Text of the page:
When Steyn pointed out the media's reluctance to identify the rioters as Muslim, he was flooded with emails arguing ``there is no Islamist component, they're not the madrassa crowd, they may be Muslim but they're secular and Westernised and into drugs and rap and meaningless sex with no emotional commitment, and rioting and looting and torching and trashing just like any healthy Western teenagers''.

He replied generally that given the demographic destiny of France was already settled, one day the rioting ``youths'' would be on the beach at St Tropez, ``and if you and your infidel whore happen to be lying there wearing nothing but two coats of Ambre Solaire when they show up, you better hope that the BBC and CNN are right about there being no religio-ethno-cultural component to their `grievances'''.

As different as they are in execution and intent, these two books do attack the same shibboleth of multiculturalism, Harrison's implicitly, Steyn's explicitly. For the latter writer extreme multicultural policy is a yawning breach in the castle wall through which our enemies will charge. Steyn isn't silly enough to foretell of a new caliph, riding at the head of a vast army and sweeping across the plains of Europe. But he does see the possibility of a new caliphate stretching from Iberia to Arabia in a couple of generations, as demographic trends play out and old, Christian, rationalist Europe simply lies down and dies.

Harrison, on the other hand, is less alarmist, but no less willing to compromise on the idea that to succeed, some cultures must change so fundamentally that they would no longer be recognisable to their current inhabitants. It might be to outsiders, perhaps, who see exotic culture in terms of funny headdress or interesting little restaurants, but not to those who see themselves as keepers of the faith.

One of the strengths of the West, as widely defined, including even those Catholic countries with which Harrison finds fault, is that they remain open systems. Even Ireland, whose people were suffered to backwardness for centuries by the influence of the church, has drawn on countervailing Western cultural strengths, such as rationality and openness to critique, and has reformed. In the process the Irish have grown much wealthier but more tellingly, they have also become more confident, and no longer export their children around the world.

It may be that the assault on extreme multiculturalism, as personified by academics such as Shweder, has moved on from cultural warriors such as Steyn or the phalanx of reactionary opinionistas in this country who share his views but not his skill in expressing them. It may be that after 9/11 the true professionals have moved in on this debate, people such as Harrison and his researchers, whose work involves much more than cheap and obvious and very funny shots at easy targets like Shiek Taj Din al-Hilali.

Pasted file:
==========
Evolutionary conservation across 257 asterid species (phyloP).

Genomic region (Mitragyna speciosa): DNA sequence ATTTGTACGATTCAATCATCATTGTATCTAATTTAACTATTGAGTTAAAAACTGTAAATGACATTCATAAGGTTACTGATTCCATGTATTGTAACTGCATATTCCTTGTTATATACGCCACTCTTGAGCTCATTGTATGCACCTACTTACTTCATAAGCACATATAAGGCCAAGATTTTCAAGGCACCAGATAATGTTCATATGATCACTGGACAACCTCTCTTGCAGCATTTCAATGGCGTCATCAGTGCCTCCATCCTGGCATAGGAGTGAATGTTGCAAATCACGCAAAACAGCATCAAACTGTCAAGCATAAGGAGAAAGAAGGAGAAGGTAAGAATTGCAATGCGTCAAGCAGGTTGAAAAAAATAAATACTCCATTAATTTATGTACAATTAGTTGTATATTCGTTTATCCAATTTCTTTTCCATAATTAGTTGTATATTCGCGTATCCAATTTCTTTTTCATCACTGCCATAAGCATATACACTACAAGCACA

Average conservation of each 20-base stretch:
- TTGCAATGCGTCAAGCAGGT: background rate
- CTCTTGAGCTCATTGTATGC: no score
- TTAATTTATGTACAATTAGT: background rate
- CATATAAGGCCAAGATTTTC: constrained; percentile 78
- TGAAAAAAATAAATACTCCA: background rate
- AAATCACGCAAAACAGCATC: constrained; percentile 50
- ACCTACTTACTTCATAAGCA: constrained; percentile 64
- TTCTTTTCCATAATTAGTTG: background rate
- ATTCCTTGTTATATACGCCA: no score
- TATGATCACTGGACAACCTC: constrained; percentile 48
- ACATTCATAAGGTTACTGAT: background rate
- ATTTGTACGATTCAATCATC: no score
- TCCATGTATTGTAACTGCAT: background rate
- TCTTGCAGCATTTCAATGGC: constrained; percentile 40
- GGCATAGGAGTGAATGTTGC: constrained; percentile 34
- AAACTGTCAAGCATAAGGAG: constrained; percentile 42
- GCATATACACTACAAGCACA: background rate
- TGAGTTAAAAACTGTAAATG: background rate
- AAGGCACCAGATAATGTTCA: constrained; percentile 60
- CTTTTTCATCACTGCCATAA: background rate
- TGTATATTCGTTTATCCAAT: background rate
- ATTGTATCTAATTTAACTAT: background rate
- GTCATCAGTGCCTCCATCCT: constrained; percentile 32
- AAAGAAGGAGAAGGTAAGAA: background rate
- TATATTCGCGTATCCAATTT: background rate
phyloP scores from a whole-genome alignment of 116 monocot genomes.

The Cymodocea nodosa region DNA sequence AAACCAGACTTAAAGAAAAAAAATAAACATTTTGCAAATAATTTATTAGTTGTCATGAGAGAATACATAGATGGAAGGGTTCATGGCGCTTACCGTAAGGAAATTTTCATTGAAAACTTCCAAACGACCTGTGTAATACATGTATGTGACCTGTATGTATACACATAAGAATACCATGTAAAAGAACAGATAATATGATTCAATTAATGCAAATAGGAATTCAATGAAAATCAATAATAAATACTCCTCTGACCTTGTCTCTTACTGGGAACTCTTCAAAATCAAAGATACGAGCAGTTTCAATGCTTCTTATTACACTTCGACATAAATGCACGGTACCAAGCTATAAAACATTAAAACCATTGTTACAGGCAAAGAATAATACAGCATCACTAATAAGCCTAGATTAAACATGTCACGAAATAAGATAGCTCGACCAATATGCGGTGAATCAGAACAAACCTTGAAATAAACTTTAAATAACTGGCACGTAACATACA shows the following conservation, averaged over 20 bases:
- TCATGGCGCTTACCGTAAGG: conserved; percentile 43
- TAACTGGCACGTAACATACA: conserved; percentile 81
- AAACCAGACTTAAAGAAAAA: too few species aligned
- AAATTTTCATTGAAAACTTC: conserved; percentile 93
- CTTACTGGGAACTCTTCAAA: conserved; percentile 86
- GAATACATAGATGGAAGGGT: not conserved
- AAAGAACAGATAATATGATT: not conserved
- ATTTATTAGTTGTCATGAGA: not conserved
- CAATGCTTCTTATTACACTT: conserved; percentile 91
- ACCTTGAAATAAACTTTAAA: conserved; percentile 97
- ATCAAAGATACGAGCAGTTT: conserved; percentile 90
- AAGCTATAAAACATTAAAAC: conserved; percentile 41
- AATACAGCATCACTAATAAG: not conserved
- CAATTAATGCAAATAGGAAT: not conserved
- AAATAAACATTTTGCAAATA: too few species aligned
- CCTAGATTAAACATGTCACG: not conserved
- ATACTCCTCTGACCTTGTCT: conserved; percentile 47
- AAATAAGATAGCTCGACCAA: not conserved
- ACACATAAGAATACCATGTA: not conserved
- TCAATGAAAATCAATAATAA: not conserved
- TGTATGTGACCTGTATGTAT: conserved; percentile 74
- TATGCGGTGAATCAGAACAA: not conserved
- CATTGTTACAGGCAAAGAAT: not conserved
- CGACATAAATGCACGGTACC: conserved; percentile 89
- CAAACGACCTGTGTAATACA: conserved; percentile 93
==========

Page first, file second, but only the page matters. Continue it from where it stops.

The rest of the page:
For as tough as Steyn talks, or quips, it is professionals such as Harrison who will redefine the debate over multiculturalism, shining a hot, bright spotlight on its many faults as well as its demonstrated benefits.

The above article appeared in "The Australian" on April 5, 2007

U.K.: Prolonged daycare harms young kids

Children in full-time nursery care are more likely to display antisocial tendencies and anxiety than those who stay at home or attend part-time, a government study has found. An evaluation of a 370 million pound government neighbourhood nurseries scheme found that toddlers spending more than seven hours a day in daycare were more prone to be bossy, tease other children, stamp their feet, obstruct other playmates and get anxious when toys or refreshments were being handed round. The research, from the University of Oxford and the Institute for Fiscal Studies, has reignited the debate on whether overexposure to formal childcare is bad for children, and is likely to spark fresh concerns over whether government pressure on new parents to return to work is eroding family life.

The results coincided yesterday with a warning from teachers that children were in danger of becoming institutionalised as a result of government plans to offer "wraparound" daycare that would allow pupils to spend 50 hours a week in school. Under the Government's "extended services" agenda, all schools will have to open from 8am to 6pm to give state school pupils the same opportunities as those in the private sector.

Cecily Hanlon, a nursery level teacher from Leeds, questioned whether the policy was alienating children from their families. "It is possible to access full daycare from the age of three months and then spend most of childhood there," she told the annual conference of the Association of Teachers and Lecturers in Bournemouth. "Will the extended schools agenda and the increasing provision of holiday pay schemes further erode family ties? Are parents being led to believe that the best thing for their children is to be in peer groups looked after by other people?"

Richard Martin, of Invicta Grammar School in Leeds, said the debate was not about criticising working parents. He supported a motion passed by the conference calling for more research on the effects of the Government's extended services policies. "It does worry me when you hear stories of infants of only a few months being cared for in a nursery for ten hours a day, five days a week, 48 weeks a year," he said. Shirley Crowther, of Sowerby village Church of England primary school in Calderdale, West Yorkshire, was concerned about the pressure on parents to use wraparound childcare. "It's the parents who should be wrapping their children in their loving arms and not expect other people to do it for them," she said.

But Alan Johnson, the Education Secretary, said that it was "ludicrous" to suggest that mothers were harming their children by going to work. Expanding childcare provision and subsidies was a way of ensuring that children from deprived backgrounds got the best start in life, he said. He did not accept that all mothers should stay at home to look after their children and said that two years of good early care could boost development by up to six months at the age of 5. "What we are trying to do is to ensure that parents, mothers in particular, have a choice . . . and have an opportunity to combine their professional life with other commitments," he said.